Saturday, October 29, 2011

The Other (K. A. Applegate)

The Other
(The Animorphs series, Book 40)
K. A. Applegate
Fiction, YA Sci-Fi
***+ (Okay/Good)

NOTE: In honor of the re-release of the series, I'm finally posting individual reviews of the Animorphs books.

DESCRIPTION: Marco doesn't get many evenings home by himself, what with being part of the Animorphs and defending the planet from alien parasites and all. After his father remarried, he had even fewer nights alone. But, for once, the Yeerks are quiet and the Animorphs are off-duty. At least, until Marco's channel-surfing thumb leads him to an amateur video on national TV: an unidentified shape in the woods, little more than a four-footed blur. A blue blur.
An Andalite. But not Aximili, or Visser Three.
Investigating, Marco and his friends discover that Ax wasn't the only survivor of the Dome ship that was destroyed over Earth. Two more warriors survived... more or less. One of the pair, Mertil, lost part of his tail - a shameful deformity in Andalite culture. The other, the giant Gafinilan, seems to be Mertil's protector, but there's something very odd about his behavior that sets off Marco's inner alarms. Maybe it's the way he refuses to join in the fight against the Yeerks. Maybe it's his peculiar mood swings. Or maybe it has something to do with why, ever since that video, there's been no trace of Mertil...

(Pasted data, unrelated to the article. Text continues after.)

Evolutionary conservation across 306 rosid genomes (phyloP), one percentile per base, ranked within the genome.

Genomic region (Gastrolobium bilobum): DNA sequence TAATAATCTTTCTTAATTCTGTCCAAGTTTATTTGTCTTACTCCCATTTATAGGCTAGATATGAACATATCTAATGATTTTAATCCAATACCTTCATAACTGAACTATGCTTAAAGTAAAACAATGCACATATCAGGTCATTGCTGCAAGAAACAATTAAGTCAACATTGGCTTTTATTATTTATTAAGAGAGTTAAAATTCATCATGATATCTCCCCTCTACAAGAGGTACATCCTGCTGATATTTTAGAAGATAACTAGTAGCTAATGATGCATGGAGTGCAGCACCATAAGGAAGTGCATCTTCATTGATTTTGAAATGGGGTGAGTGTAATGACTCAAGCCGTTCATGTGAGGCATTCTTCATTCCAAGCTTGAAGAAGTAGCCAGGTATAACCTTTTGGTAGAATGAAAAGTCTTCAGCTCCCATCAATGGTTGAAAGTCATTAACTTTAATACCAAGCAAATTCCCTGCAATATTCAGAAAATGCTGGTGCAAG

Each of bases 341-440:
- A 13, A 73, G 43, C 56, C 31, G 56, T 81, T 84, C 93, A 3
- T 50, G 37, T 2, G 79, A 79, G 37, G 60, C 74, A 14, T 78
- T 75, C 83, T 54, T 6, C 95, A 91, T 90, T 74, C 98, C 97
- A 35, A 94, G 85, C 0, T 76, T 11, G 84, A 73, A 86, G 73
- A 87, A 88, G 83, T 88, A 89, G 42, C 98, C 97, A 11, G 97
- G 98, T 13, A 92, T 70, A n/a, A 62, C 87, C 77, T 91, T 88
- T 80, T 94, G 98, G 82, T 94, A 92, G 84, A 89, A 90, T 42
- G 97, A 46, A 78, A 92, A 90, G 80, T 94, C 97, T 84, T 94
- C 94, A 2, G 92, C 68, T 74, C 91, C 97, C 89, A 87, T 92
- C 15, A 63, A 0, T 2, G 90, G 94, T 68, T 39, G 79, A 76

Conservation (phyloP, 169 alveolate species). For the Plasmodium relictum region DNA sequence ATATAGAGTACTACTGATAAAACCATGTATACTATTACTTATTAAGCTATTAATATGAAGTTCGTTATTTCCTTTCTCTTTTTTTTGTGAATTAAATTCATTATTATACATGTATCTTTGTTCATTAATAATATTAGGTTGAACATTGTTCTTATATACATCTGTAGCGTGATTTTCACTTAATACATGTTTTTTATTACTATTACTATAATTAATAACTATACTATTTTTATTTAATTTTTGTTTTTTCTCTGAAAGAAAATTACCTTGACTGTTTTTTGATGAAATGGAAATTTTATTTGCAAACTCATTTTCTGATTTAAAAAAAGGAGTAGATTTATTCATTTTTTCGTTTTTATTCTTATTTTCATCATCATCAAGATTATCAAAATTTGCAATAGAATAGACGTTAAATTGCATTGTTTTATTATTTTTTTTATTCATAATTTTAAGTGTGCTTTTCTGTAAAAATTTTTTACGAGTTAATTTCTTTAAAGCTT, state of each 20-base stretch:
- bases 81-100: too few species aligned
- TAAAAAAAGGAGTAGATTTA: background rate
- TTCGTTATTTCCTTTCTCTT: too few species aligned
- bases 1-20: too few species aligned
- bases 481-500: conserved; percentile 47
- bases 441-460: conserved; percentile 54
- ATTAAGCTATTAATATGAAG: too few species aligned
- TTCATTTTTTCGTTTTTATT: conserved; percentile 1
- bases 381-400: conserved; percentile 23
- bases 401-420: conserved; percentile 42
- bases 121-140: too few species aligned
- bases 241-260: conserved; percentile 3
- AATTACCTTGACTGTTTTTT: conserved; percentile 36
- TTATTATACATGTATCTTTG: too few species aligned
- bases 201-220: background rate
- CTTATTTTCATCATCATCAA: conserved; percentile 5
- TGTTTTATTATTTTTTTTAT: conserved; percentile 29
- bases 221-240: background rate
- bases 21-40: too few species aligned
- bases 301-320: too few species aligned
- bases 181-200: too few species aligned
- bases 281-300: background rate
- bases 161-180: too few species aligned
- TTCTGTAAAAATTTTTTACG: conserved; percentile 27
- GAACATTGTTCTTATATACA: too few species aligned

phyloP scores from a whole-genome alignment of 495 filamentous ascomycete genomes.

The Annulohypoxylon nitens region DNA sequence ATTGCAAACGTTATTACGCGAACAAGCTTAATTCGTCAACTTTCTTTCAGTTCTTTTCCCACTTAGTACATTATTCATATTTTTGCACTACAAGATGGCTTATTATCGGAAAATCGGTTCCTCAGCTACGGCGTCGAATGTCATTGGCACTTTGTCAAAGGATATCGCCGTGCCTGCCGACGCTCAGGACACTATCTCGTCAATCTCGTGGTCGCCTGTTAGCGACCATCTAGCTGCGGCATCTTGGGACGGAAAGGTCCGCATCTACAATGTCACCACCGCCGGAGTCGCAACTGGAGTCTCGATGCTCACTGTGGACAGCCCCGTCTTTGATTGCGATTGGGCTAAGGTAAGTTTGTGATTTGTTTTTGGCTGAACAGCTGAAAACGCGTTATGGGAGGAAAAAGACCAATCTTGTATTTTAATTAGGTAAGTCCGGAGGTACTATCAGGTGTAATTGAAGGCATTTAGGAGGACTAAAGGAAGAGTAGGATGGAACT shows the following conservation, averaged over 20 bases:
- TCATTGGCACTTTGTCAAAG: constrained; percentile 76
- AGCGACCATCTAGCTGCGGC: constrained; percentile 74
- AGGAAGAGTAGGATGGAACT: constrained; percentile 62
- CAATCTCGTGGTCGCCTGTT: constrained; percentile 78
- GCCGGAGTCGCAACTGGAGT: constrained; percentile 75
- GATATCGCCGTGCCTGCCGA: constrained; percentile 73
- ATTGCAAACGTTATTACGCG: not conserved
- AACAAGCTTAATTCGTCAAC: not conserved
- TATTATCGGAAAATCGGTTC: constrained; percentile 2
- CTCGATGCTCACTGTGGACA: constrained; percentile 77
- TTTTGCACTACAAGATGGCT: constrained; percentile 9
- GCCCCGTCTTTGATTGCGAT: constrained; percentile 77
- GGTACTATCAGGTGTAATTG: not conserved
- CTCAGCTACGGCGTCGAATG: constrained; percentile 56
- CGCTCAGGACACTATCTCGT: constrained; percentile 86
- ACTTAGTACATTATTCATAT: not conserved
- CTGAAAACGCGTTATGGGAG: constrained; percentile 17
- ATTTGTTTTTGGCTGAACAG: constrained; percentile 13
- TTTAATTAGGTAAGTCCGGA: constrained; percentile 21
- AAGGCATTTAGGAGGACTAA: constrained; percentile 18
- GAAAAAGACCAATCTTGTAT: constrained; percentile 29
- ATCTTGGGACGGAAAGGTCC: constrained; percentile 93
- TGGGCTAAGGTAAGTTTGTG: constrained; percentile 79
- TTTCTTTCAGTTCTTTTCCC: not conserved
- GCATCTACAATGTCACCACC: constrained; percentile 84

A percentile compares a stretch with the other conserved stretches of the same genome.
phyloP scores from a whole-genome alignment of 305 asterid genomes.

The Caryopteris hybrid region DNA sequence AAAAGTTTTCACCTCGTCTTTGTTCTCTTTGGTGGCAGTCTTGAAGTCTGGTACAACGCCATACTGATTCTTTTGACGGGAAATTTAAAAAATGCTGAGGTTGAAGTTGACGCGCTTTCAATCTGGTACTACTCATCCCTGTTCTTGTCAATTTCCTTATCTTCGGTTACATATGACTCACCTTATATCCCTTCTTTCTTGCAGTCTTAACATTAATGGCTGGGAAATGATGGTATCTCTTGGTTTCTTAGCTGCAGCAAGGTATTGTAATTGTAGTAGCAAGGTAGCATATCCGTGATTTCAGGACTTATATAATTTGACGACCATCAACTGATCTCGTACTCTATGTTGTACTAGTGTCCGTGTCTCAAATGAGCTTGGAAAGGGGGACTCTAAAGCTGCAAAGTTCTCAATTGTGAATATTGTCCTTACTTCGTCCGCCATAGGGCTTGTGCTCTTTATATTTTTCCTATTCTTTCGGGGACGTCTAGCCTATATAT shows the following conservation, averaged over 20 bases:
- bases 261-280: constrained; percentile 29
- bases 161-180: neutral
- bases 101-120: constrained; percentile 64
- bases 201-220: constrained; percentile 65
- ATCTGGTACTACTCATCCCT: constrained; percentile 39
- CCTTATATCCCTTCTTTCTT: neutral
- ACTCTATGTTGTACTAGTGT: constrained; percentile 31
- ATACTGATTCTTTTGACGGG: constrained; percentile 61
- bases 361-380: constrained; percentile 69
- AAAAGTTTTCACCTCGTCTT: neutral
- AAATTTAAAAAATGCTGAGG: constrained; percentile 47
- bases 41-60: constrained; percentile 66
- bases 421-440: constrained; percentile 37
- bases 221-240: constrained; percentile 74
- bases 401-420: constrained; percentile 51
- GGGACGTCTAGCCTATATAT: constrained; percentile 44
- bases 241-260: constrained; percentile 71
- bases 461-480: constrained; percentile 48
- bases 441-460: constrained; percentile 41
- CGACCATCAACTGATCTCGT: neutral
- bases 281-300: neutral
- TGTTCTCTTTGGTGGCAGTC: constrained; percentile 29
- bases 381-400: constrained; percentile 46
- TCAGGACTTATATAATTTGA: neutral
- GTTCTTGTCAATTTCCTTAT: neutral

REVIEW: Another book in the past-midpoint drift... Since we just had a visit from Andalites two installments ago, it seems a bit soon to play the "More Andalites on Earth" card again. It's also a bit odd that only now, so long after the crash, does anyone seem to notice that Elfangor's ship wasn't the only one to enter Earth's atmosphere intact. But that's as maybe... Some of the paranoia and veiled intentions of previous books returns here, as Marco struggles to figure out Gafinilan's angle: is he a coward, a Yeerk traitor, or something else? The handicap prejudice of the Andalites, as embodied in Ax's categoric dismissal of Mertil, feels more like a political-correctness statement than a natural development. Like the previous book, The Other may not approach the complexity and interest level of the peak of the series, but it nevertheless entertains.

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